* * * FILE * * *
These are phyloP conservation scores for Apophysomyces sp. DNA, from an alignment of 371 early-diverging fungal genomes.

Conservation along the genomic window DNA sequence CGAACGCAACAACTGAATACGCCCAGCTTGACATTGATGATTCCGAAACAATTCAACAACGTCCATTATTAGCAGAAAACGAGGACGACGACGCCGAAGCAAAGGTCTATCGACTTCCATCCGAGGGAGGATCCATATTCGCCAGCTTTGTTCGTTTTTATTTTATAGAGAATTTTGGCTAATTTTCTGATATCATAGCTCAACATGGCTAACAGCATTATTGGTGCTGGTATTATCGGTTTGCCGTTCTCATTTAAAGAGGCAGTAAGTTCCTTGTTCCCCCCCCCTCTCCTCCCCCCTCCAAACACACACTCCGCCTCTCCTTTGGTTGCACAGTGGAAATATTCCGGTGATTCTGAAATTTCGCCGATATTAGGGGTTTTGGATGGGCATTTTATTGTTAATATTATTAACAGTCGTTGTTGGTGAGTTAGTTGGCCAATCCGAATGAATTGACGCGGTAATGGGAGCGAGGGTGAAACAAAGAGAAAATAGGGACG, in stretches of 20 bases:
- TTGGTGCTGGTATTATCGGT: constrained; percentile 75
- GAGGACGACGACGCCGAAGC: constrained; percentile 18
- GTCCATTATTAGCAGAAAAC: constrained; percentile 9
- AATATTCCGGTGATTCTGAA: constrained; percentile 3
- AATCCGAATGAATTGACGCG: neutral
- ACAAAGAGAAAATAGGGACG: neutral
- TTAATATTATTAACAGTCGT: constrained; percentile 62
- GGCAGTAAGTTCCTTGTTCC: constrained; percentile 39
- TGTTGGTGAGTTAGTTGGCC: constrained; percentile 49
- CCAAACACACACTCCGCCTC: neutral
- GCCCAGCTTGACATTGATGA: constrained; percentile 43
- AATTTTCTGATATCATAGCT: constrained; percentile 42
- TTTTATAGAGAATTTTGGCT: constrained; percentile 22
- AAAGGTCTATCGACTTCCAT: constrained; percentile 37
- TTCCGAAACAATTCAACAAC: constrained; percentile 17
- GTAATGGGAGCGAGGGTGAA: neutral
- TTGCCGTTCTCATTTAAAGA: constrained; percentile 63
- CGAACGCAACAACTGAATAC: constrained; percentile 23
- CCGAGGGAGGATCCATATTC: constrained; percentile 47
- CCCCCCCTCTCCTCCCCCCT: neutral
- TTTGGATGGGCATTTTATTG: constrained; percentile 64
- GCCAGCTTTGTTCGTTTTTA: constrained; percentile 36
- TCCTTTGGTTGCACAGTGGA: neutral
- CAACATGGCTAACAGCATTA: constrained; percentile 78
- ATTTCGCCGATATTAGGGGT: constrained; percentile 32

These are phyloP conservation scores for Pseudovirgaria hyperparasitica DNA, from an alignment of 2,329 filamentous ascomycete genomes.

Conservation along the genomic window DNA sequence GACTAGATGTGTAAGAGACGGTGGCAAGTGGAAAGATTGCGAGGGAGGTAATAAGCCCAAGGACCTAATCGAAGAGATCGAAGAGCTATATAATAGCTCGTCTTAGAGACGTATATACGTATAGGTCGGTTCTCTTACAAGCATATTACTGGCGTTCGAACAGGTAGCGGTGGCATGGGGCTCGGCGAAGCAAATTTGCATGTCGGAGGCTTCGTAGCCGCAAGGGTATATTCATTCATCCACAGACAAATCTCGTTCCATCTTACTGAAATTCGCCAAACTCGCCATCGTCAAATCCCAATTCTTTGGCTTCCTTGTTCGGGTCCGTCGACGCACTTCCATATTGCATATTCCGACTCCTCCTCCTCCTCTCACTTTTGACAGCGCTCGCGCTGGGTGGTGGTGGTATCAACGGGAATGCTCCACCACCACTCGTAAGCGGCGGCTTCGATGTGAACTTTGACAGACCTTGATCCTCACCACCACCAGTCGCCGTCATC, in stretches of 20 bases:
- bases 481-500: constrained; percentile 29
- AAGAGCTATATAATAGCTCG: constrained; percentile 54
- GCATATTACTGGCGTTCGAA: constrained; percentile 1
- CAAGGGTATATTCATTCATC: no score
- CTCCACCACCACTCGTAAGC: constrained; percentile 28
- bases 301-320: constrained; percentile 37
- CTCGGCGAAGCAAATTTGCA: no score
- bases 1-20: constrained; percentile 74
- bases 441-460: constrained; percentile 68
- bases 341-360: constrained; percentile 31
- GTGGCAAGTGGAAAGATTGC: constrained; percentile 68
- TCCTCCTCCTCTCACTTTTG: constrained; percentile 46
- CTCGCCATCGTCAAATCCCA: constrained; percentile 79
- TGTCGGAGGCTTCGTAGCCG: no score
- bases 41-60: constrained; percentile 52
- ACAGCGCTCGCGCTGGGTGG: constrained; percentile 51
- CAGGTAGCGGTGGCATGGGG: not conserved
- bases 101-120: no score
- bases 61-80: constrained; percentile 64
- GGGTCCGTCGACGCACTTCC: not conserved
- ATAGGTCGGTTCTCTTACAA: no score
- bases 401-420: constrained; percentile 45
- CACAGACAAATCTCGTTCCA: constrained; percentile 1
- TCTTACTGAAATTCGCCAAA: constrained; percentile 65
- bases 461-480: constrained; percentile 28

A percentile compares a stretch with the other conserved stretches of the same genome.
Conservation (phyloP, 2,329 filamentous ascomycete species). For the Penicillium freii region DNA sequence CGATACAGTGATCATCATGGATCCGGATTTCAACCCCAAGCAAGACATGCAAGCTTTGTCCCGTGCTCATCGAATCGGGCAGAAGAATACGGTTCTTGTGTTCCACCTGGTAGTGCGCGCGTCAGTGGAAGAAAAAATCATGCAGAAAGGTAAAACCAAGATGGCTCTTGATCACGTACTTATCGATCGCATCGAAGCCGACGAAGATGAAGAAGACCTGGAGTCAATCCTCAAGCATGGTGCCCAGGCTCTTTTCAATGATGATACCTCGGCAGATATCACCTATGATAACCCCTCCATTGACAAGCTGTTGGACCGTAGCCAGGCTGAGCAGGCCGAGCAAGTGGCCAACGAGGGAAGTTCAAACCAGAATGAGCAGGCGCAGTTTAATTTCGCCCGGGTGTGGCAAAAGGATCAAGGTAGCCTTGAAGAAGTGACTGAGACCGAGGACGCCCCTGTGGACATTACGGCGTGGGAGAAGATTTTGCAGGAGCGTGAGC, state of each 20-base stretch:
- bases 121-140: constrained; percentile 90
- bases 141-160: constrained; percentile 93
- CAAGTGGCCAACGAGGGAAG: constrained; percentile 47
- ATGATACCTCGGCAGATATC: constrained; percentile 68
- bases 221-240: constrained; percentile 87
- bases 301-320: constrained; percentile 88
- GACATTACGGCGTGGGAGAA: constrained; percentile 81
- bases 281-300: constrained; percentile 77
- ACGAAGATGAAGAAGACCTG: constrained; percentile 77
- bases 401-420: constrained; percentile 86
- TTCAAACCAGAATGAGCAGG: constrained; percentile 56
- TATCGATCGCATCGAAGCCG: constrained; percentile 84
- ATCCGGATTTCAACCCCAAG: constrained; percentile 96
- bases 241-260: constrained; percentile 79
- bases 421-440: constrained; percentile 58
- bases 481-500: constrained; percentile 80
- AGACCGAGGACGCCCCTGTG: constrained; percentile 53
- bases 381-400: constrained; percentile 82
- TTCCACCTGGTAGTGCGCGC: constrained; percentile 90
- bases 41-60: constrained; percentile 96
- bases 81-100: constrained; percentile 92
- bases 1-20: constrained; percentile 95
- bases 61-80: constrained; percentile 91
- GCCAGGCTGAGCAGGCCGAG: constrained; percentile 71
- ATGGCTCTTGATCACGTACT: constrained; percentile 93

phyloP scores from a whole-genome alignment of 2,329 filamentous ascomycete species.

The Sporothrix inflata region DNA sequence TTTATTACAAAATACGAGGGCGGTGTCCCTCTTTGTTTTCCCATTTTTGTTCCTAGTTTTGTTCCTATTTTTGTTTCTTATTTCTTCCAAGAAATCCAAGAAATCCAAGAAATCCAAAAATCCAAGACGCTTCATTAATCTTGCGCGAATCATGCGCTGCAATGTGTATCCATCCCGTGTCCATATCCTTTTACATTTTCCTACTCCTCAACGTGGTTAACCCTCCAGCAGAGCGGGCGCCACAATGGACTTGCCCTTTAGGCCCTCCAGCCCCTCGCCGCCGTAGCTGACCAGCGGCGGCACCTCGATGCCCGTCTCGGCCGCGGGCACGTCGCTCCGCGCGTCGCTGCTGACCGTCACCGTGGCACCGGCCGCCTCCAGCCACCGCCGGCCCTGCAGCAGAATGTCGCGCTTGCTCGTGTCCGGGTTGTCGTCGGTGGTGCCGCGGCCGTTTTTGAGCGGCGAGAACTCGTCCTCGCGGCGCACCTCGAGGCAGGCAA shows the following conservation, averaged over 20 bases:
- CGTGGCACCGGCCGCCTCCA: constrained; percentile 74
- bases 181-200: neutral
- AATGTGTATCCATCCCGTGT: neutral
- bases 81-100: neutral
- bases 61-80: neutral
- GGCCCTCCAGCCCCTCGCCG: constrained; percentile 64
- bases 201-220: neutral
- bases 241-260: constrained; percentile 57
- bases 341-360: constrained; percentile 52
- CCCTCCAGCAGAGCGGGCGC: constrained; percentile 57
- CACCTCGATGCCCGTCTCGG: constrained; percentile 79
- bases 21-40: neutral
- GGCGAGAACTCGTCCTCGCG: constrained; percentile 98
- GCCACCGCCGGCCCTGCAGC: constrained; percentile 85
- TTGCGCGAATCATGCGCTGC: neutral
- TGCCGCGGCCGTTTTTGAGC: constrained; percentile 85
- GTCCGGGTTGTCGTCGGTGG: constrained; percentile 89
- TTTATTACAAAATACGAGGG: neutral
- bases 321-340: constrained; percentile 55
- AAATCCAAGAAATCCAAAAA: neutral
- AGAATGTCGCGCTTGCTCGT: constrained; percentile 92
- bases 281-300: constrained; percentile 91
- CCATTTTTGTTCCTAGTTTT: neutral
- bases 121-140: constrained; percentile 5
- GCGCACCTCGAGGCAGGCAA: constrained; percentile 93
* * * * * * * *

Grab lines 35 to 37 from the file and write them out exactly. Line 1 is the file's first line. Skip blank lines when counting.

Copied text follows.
- bases 301-320: constrained; percentile 37
- CTCGGCGAAGCAAATTTGCA: no score
- bases 1-20: constrained; percentile 74